If you’ve gotten in trouble behind the wheel in Vermont, you could be ordered by the court to file for an SR-22.
Even though most people call it “SR-22 insurance,” an SR-22 isn’t insurance. Rather, it’s a document your insurance company files with the state to prove you’re covered by the minimum car insurance required to legally drive.
Here’s a look at how you can get and maintain an SR-22 in the Green Mountain State.
Do I need SR-22 insurance in Vermont?
In Vermont, you may need to file for an SR-22 if:
- You’re found driving without insurance.
- You’re at fault in an accident and do not have insurance.
- You’re convicted of a DUI or DWI.
- You’ve acquired too many points on your driving record.
- The state restricts or revokes your license.
The state of Vermont only accepts SR-22 certificates from insurance companies. An independent insurance agent may not file an SR-22 on your behalf.
What if I don’t have a car or license?
You’ll still need to file for an SR-22 to legally drive in Vermont. If you lose your license because you’re caught driving without insurance, you might be required to carry non-owner insurance to reinstate your license.
What if I’m from another state?
If you have an SR-22 from another state, maintain it while driving in Vermont. Call the DMV and your insurer to determine whether your SR-22 is sufficient in Vermont.
How much does an SR-22 cost?
Once you’ve purchased or renewed a policy, most providers will file an SR-22 for a fee of $20 to $50.
But it’s not the fee that’s most expensive when you file for an SR-22 — you’ll also typically see higher premiums than you’re used to.
How do I file an SR-22 in Vermont?
- Find an insurer. Ask your insurer if it issues SR-22s in the state of Vermont. If it doesn’t, you’ll need to find a car insurance company that does.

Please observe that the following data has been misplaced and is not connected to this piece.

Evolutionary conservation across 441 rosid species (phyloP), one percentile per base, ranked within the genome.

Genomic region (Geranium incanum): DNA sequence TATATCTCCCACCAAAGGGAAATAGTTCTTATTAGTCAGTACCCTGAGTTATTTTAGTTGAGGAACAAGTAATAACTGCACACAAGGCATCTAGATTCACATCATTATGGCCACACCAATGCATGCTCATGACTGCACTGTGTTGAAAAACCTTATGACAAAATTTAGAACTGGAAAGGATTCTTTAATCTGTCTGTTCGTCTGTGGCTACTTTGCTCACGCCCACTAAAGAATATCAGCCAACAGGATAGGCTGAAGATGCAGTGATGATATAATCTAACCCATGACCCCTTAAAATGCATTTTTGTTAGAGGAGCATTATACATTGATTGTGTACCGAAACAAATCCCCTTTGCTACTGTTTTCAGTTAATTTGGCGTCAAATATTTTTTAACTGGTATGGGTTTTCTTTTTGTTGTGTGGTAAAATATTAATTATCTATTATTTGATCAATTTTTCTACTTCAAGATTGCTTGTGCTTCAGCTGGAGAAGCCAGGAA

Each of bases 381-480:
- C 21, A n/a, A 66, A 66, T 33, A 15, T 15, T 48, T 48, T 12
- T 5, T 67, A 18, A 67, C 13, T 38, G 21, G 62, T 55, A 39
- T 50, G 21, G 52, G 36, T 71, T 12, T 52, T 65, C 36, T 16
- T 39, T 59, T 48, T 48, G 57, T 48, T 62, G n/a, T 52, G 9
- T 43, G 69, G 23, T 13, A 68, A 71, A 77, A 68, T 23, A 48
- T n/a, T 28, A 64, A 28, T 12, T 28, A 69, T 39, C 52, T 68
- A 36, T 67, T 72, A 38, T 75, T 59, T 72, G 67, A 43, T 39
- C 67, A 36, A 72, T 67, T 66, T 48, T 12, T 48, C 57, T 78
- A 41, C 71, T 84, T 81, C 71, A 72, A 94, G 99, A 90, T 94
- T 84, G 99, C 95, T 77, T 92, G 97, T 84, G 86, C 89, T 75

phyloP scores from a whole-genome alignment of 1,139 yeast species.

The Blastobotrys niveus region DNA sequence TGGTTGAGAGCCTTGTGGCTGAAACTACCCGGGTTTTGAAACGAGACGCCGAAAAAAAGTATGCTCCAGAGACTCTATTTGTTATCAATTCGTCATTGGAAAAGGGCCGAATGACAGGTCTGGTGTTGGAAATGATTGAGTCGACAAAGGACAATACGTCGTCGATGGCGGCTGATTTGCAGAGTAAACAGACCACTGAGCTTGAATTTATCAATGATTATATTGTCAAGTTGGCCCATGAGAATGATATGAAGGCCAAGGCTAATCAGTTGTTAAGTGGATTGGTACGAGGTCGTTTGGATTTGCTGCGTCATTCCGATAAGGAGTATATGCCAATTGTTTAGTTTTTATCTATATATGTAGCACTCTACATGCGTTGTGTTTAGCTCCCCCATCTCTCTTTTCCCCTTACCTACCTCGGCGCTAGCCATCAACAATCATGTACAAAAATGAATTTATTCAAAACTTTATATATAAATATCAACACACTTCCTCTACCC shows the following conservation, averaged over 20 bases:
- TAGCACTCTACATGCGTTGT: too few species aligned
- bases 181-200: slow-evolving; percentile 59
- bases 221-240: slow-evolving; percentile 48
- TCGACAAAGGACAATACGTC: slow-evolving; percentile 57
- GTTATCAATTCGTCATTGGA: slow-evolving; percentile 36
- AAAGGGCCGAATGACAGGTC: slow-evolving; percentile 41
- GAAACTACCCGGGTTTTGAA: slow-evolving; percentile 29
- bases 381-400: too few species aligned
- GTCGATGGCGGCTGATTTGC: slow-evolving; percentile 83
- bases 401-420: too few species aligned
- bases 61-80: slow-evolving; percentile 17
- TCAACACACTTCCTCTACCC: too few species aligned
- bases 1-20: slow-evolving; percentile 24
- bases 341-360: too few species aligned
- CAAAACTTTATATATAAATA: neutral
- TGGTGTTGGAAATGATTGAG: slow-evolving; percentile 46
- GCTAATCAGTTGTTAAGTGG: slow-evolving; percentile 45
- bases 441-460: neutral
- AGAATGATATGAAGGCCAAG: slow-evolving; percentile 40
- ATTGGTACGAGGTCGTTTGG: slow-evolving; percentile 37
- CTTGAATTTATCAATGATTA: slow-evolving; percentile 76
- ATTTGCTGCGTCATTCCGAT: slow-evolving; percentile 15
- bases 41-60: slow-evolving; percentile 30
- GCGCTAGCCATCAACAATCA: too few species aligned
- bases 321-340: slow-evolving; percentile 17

- Pay the SR-22 fee. Finalize your SR-22 by paying a fee to your insurer processing and filing the form on your behalf.
- Verify minimum liability coverage. If you’re already insured, call your provider to confirm your policy includes at least:
- $25,000 for injury or death to one person.
- $50,000 for injury or death to more than one person.
- $10,000 for damage to property.
These are the minimum coverage requirements for the state of Vermont that you might see listed as 25/50/10 in insurance documents.
- Submit your SR-22. Your insurance agent will file your SR-22 with the Vermont Department of Motor Vehicles.
- Wait for confirmation. You’ll receive a letter from your insurer and the Vermont DMV that your SR-22 is accepted.
The impact of an SR-22 on your car insurance ratesSR-22s are often required after a driving conviction, such as driving without insurance or a DUI conviction. With such severe convictions on your driving record, you’re considered a “high risk” driver by the state and most providers.
Talk to your provider about how much you can expect your rates to increase. And make sure you understand your role in maintaining your insurance and your SR-22. A lapse or nonrenewal could set you back a lot of money and time.
How long will I need an SR-22 for?
In Vermont, you must carry an SR-22 for three years from the date of the event that led to your SR-22 requirement.